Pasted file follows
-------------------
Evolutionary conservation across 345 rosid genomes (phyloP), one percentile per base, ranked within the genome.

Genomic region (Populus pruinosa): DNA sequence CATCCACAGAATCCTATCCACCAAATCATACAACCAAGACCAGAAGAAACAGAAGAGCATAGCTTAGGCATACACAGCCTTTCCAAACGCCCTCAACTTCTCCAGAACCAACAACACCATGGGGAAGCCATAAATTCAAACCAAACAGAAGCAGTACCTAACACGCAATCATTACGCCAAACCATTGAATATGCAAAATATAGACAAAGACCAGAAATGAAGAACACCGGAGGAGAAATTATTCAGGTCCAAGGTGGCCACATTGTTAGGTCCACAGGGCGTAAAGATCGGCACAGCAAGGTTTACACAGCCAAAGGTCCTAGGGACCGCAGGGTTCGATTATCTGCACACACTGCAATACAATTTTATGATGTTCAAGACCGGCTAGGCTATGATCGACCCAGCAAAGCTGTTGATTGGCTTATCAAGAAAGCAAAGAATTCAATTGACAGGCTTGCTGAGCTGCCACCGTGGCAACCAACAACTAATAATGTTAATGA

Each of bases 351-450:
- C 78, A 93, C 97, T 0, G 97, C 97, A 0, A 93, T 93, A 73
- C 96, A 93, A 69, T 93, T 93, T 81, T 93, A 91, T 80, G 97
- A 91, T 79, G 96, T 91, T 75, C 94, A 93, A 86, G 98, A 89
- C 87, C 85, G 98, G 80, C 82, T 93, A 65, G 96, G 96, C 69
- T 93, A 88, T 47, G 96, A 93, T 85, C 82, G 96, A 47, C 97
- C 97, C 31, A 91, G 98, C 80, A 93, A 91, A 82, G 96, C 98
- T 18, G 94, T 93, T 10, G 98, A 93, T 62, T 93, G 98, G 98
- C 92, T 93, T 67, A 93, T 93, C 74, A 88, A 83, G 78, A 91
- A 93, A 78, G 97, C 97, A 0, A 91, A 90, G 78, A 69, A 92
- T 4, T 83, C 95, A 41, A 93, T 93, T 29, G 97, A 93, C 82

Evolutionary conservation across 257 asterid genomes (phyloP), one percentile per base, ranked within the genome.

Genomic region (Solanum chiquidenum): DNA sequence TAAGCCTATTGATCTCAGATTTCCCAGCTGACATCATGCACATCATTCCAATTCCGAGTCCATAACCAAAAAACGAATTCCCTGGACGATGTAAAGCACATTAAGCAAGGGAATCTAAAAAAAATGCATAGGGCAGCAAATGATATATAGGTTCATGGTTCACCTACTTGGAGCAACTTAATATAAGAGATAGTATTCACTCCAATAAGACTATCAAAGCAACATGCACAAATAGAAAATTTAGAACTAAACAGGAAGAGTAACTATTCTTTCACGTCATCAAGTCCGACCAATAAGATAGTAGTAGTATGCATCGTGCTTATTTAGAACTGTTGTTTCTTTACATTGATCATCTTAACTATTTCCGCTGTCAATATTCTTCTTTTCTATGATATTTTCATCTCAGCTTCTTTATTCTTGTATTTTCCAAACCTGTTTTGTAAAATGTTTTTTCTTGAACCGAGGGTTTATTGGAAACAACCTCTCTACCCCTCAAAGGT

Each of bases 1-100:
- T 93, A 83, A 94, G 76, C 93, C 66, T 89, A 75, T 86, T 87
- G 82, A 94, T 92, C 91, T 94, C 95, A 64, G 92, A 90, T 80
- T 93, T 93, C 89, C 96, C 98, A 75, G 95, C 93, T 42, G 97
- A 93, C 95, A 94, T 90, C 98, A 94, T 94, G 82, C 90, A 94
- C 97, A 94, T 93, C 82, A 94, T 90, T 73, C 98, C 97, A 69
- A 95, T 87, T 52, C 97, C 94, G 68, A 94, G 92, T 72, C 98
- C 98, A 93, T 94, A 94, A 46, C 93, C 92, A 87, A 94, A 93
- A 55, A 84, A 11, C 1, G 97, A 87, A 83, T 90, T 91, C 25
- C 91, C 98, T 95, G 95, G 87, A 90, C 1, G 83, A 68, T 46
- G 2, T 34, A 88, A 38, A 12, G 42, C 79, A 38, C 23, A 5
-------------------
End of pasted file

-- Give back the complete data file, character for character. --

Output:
Evolutionary conservation across 345 rosid genomes (phyloP), one percentile per base, ranked within the genome.

Genomic region (Populus pruinosa): DNA sequence CATCCACAGAATCCTATCCACCAAATCATACAACCAAGACCAGAAGAAACAGAAGAGCATAGCTTAGGCATACACAGCCTTTCCAAACGCCCTCAACTTCTCCAGAACCAACAACACCATGGGGAAGCCATAAATTCAAACCAAACAGAAGCAGTACCTAACACGCAATCATTACGCCAAACCATTGAATATGCAAAATATAGACAAAGACCAGAAATGAAGAACACCGGAGGAGAAATTATTCAGGTCCAAGGTGGCCACATTGTTAGGTCCACAGGGCGTAAAGATCGGCACAGCAAGGTTTACACAGCCAAAGGTCCTAGGGACCGCAGGGTTCGATTATCTGCACACACTGCAATACAATTTTATGATGTTCAAGACCGGCTAGGCTATGATCGACCCAGCAAAGCTGTTGATTGGCTTATCAAGAAAGCAAAGAATTCAATTGACAGGCTTGCTGAGCTGCCACCGTGGCAACCAACAACTAATAATGTTAATGA

Each of bases 351-450:
- C 78, A 93, C 97, T 0, G 97, C 97, A 0, A 93, T 93, A 73
- C 96, A 93, A 69, T 93, T 93, T 81, T 93, A 91, T 80, G 97
- A 91, T 79, G 96, T 91, T 75, C 94, A 93, A 86, G 98, A 89
- C 87, C 85, G 98, G 80, C 82, T 93, A 65, G 96, G 96, C 69
- T 93, A 88, T 47, G 96, A 93, T 85, C 82, G 96, A 47, C 97
- C 97, C 31, A 91, G 98, C 80, A 93, A 91, A 82, G 96, C 98
- T 18, G 94, T 93, T 10, G 98, A 93, T 62, T 93, G 98, G 98
- C 92, T 93, T 67, A 93, T 93, C 74, A 88, A 83, G 78, A 91
- A 93, A 78, G 97, C 97, A 0, A 91, A 90, G 78, A 69, A 92
- T 4, T 83, C 95, A 41, A 93, T 93, T 29, G 97, A 93, C 82

Evolutionary conservation across 257 asterid genomes (phyloP), one percentile per base, ranked within the genome.

Genomic region (Solanum chiquidenum): DNA sequence TAAGCCTATTGATCTCAGATTTCCCAGCTGACATCATGCACATCATTCCAATTCCGAGTCCATAACCAAAAAACGAATTCCCTGGACGATGTAAAGCACATTAAGCAAGGGAATCTAAAAAAAATGCATAGGGCAGCAAATGATATATAGGTTCATGGTTCACCTACTTGGAGCAACTTAATATAAGAGATAGTATTCACTCCAATAAGACTATCAAAGCAACATGCACAAATAGAAAATTTAGAACTAAACAGGAAGAGTAACTATTCTTTCACGTCATCAAGTCCGACCAATAAGATAGTAGTAGTATGCATCGTGCTTATTTAGAACTGTTGTTTCTTTACATTGATCATCTTAACTATTTCCGCTGTCAATATTCTTCTTTTCTATGATATTTTCATCTCAGCTTCTTTATTCTTGTATTTTCCAAACCTGTTTTGTAAAATGTTTTTTCTTGAACCGAGGGTTTATTGGAAACAACCTCTCTACCCCTCAAAGGT

Each of bases 1-100:
- T 93, A 83, A 94, G 76, C 93, C 66, T 89, A 75, T 86, T 87
- G 82, A 94, T 92, C 91, T 94, C 95, A 64, G 92, A 90, T 80
- T 93, T 93, C 89, C 96, C 98, A 75, G 95, C 93, T 42, G 97
- A 93, C 95, A 94, T 90, C 98, A 94, T 94, G 82, C 90, A 94
- C 97, A 94, T 93, C 82, A 94, T 90, T 73, C 98, C 97, A 69
- A 95, T 87, T 52, C 97, C 94, G 68, A 94, G 92, T 72, C 98
- C 98, A 93, T 94, A 94, A 46, C 93, C 92, A 87, A 94, A 93
- A 55, A 84, A 11, C 1, G 97, A 87, A 83, T 90, T 91, C 25
- C 91, C 98, T 95, G 95, G 87, A 90, C 1, G 83, A 68, T 46
- G 2, T 34, A 88, A 38, A 12, G 42, C 79, A 38, C 23, A 5